Tenants inside Tauranga's Cargo Shed have been kicked out under urgency after parts of the Dive Cres building were given the lowest possible rating in recent earthquake testing.
It is likely some, if not all, of the Cargo Shed will be demolished as a result of engineers' reports that deemed the building to be significantly unsafe in a disaster.
Tauranga City Council property services manager Anthony Averill said the shed was an earthquake-prone building with a rating of less than 33 per cent of new building strength - or an E, the lowest possible rating.
Mr Averill said the two ends of the shed were considered to be the greatest risk and would likely be demolished.
The centre section might be retained but a report regarding this would be given to council for consideration in the near future, he said.
"The main part of the Cargo Shed building, which dates from the 1940s, is wooden framed with concrete foundations," Mr Averill said.
"There are issues with both the bracing and the foundations in this part of the building. The concrete extensions which were added to both ends of the Cargo Shed in the 1950s have significant structural issues and are considered unsafe due to the concrete beams spalling [large chunks of concrete breaking off]. The steel reinforcing in the walls is also badly rusted."
The Cargo Shed is owned by Tauranga City Council and leased to Creative Tauranga which sub-leases space to charity traders such as Eva's Attic and The Cambodia Charitable Trust.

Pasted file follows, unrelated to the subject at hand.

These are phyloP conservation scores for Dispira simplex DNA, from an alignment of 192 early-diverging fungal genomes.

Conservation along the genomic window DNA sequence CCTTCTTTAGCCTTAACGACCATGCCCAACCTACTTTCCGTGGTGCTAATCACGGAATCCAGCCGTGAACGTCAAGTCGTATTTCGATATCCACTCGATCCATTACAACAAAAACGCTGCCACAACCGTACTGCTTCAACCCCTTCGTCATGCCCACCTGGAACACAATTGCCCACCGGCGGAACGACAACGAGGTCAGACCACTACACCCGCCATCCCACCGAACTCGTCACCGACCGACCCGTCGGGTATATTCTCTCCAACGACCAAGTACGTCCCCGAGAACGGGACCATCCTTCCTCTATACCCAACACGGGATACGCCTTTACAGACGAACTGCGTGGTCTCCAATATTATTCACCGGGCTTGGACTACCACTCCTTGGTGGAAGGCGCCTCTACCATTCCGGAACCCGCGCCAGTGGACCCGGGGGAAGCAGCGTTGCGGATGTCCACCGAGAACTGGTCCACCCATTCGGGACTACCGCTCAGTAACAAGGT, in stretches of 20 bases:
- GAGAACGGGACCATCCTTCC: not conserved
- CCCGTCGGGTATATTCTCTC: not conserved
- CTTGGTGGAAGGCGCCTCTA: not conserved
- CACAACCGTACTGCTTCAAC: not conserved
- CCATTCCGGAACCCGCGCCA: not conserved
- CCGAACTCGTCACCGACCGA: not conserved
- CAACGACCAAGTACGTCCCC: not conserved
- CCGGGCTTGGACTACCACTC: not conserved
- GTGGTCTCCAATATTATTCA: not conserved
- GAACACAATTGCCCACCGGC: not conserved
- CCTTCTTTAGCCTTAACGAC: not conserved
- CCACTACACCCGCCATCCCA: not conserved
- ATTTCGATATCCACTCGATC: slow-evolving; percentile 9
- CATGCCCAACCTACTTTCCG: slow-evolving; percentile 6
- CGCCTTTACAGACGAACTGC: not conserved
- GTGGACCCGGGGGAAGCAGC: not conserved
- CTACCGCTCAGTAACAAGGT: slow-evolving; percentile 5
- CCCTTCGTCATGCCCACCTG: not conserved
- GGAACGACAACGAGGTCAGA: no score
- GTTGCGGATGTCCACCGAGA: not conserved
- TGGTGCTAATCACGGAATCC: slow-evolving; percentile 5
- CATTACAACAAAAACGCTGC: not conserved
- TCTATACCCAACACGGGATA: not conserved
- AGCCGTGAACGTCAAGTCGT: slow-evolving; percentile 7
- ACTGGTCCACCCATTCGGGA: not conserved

Trust founder Denise Arnold said she did not want any of her volunteers "flattened".
"I thought maybe we could leave stuff in there and come back for it but they said 'no, it's really not that good'."
Mrs Arnold was told the large concrete beams at the ends of the shed were so fragile they would not stand a decent shake.
"We are quite gutted because we loved it there," she said.
Eva's Attic and the Cambodian Charitable Trust have moved to the Bethlehem Town Centre, where they would re-open this weekend .
Mrs Arnold said her biggest worry was that her regular customers would not know where they had gone or why.
Creative Tauranga chief executive Tracey Rudduck-Gudsell said she was told the ends were beyond repair and she needed to evacuate her tenants immediately.
"I basically got called over to the council and I was told they would like me to move our tenants out within a day but they gave me a week. So now we are just waiting for the report."